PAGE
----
We are right on the equator, but Speke, Moebius, Elena, Savoia and Moore, the five great glaciers of the Rwenzori Mountains of the Moon, glint in the bright Ugandan sun. Usually lost in the mists that cloak the 5,100m peaks, they are the only major ones left of the 43 that were mapped and named in 1906. The area covered by snow has plummeted from 996km2 to less than 4km2.
Surveys suggest most of the glaciers shrunk by nearly half between 1987 and 2003. They will be measured again in January, but air temperatures in all the high tropics have risen several degrees in a few generations and, says the British hydrologist Richard Taylor of University College London, it’s likely that the equatorial ice known to the ancient Greeks will almost certainly all have disappeared in 20 to 30 years.
The Rwenzori glaciers cannot be saved by the 194 countries meeting in the UN climate talks in Durban, South Africa, which will move up a gear this weekend as ministers and some heads of state arrive for the serious negotiations.
But if the countries do not stop the rise in greenhouse gas emissions and then rapidly reduce them within a few years, then Africa, the most vulnerable and poorest continent, will almost certainly experience 4°C to 5°C temperature rises within a century, say the consensus of world climate scientists. Comparatively little research has been done into the possible impacts of climate change in Africa and there are deep uncertainties about timing and severity in individual countries, but the scientific consensus — from the Intergovernmental Panel on Climate Change — is that a rise in temperatures of just 2°C would guarantee more intense droughts, heat waves, floods, stronger storms, sea level rises, crop losses and unlivable cities, and a rise of 4°C to 5°C would be calamitous across much of the continent.
On the 7,200km from Cairo to the Cape in advance of the conference the impact of man-made climate change is already felt. Farmers, people in cities, local scientists and governments all tell a remarkably similar story that there is evidence of more extreme and unseasonal weather taking place outside the natural variability and cycles of African climate, and that the poorest communities are the least able to adapt.
In Egypt’s Nile delta, where 40 percent of the country lives, most of the land is liable to be inundated by a 1m increase in sea levels, anticipated over the next century. Guy Jobbins, Cairo-based British water scientist who heads Canada’s International Development Research Centre climate change adaptation program for Africa, says understanding of the issue has rocketed in the past few years.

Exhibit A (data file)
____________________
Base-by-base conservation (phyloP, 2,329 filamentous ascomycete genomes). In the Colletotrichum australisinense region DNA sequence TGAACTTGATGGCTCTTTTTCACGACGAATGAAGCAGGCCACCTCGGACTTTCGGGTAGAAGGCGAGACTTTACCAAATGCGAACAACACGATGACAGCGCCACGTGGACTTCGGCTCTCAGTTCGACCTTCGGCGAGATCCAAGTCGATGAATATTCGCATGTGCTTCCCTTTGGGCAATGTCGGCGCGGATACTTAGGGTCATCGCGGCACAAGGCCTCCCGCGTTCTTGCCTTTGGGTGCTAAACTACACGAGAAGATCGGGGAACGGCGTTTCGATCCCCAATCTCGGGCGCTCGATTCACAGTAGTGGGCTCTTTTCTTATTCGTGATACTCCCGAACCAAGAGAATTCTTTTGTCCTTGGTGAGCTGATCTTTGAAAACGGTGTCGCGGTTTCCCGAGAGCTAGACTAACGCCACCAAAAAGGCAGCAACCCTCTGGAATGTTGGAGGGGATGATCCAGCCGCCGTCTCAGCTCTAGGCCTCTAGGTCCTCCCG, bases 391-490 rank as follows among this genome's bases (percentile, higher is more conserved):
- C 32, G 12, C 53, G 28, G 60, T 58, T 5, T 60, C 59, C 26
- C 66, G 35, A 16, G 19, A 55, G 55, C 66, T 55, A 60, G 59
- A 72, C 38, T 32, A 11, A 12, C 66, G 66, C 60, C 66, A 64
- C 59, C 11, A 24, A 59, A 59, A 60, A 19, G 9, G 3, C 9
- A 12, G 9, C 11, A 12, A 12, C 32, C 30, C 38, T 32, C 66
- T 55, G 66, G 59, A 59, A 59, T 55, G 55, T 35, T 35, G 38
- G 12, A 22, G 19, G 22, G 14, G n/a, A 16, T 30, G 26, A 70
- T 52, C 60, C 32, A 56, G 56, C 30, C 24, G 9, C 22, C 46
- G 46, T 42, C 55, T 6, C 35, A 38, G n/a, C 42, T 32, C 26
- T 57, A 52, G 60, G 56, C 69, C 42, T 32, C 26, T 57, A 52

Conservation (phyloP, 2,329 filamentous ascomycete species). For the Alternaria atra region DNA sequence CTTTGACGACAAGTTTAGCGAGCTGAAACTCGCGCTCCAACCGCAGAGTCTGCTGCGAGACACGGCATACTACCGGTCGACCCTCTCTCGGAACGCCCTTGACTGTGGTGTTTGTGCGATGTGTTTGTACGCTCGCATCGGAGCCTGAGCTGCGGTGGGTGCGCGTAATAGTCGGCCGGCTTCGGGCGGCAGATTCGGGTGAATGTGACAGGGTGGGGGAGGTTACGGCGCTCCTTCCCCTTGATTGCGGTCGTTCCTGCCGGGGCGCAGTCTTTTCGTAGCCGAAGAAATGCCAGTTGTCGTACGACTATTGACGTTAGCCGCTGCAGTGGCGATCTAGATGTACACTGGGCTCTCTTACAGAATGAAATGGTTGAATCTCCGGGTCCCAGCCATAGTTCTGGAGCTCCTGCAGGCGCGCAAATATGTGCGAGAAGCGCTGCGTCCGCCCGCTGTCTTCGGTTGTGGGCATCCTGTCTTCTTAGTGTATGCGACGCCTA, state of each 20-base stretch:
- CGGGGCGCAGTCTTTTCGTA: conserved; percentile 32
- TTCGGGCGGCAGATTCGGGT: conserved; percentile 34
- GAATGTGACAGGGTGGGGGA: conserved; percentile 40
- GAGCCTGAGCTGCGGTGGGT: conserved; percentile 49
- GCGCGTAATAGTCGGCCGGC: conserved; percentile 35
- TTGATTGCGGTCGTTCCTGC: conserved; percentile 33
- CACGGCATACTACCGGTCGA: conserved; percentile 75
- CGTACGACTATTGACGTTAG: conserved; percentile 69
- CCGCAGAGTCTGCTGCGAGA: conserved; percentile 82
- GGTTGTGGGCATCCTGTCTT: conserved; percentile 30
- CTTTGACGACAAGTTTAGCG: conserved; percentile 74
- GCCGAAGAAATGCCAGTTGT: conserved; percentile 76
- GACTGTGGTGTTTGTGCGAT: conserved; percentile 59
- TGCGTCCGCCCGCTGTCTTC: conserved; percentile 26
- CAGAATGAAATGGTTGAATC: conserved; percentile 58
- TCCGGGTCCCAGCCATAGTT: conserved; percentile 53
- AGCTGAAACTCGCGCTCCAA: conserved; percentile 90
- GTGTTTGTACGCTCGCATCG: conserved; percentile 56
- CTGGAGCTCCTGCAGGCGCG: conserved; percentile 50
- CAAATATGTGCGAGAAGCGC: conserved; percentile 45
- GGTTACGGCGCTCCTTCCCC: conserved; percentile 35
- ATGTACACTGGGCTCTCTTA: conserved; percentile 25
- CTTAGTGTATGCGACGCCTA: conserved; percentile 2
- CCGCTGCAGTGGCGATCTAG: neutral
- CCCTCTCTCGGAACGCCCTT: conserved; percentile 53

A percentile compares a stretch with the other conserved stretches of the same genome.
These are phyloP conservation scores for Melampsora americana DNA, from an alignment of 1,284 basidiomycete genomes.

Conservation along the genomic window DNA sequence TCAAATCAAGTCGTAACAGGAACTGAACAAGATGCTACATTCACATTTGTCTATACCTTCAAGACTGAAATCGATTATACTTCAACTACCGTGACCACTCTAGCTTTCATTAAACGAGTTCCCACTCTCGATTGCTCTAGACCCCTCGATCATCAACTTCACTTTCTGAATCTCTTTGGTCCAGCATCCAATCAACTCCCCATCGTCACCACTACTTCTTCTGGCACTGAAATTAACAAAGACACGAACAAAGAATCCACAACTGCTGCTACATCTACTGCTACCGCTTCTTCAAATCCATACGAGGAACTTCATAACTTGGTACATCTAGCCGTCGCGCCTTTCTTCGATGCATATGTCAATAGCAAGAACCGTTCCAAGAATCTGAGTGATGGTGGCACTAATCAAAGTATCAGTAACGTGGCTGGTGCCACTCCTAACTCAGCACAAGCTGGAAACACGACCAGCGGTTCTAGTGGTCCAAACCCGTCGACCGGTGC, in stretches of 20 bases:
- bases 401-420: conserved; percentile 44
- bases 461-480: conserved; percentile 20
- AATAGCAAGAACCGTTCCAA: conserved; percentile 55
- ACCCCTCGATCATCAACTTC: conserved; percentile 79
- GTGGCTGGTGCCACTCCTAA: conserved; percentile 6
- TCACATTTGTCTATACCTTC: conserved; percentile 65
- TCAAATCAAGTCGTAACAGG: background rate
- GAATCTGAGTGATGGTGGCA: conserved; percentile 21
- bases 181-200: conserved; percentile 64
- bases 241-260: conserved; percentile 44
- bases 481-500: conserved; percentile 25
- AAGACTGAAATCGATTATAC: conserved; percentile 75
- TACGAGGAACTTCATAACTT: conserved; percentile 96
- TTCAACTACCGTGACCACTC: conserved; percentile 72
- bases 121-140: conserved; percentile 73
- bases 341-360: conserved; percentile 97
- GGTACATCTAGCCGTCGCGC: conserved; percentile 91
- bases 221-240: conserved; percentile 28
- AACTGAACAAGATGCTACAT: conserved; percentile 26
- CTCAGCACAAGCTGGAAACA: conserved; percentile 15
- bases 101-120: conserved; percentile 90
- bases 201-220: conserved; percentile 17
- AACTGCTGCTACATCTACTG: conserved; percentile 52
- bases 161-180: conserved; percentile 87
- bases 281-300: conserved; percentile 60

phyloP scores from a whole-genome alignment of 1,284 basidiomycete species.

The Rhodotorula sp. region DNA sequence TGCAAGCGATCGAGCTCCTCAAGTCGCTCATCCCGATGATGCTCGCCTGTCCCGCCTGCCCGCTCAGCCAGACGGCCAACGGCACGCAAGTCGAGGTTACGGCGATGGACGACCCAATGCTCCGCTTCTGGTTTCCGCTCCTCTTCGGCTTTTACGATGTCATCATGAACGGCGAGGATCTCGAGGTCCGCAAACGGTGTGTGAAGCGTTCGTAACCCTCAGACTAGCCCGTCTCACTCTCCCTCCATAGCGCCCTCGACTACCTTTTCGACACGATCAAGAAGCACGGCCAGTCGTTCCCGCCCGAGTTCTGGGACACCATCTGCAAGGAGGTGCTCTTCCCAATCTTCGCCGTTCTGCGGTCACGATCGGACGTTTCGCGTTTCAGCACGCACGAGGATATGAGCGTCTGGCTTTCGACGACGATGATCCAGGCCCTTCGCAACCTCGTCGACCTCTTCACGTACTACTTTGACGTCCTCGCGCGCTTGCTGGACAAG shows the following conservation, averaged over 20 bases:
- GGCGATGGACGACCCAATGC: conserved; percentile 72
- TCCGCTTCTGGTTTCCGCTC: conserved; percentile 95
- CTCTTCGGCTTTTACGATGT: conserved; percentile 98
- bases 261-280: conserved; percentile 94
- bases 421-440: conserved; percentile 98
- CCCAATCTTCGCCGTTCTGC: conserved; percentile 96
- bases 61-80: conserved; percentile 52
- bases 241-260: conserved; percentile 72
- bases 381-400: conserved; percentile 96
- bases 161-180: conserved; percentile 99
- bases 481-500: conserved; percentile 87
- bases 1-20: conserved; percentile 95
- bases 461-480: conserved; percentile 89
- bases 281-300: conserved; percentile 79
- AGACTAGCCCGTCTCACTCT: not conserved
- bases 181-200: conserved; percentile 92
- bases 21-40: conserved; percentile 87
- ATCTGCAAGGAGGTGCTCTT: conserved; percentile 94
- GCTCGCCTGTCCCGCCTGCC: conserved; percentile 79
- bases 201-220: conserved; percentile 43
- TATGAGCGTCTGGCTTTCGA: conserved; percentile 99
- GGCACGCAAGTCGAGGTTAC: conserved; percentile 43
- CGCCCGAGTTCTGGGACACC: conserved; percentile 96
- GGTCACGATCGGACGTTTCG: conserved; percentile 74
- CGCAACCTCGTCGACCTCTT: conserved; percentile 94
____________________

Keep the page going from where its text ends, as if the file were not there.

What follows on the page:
“Go to any farm, talk to any fisherman, and climate change fits their experience. The last few years have seen temperature spikes to world-record highs. We don’t absolutely know its climate change but we do know that the summers are hotter now, and the impact of evaporation is greater in the south of Egypt. We see crops dying in the fields, temperatures of 63°C have been recorded, and the winters are not cold enough to grow olives. There are some advantages, like the fact that vegetables grow earlier, but smallholders have no way of taking advantage.
“We know sea level rise is happening but it’s slow and steady. But the effect is being aggravated by the increasing intensity of storms. Last year saw the worst [storms] in decades. The last few years have seen temperature spikes, with nights becoming unbearably hot and then switching to freezing cold. But the real issues are groundwater and soil salination. Coastal aquifers become depleted which leads to ground water becoming salinated. As sea levels rise the water becomes more stagnant and salty. It’s affecting hundreds of square kilometers, up to 10km from the coast in places. Climate change is a massive problem for developing countries because people are less resistant to shocks and cannot adapt.”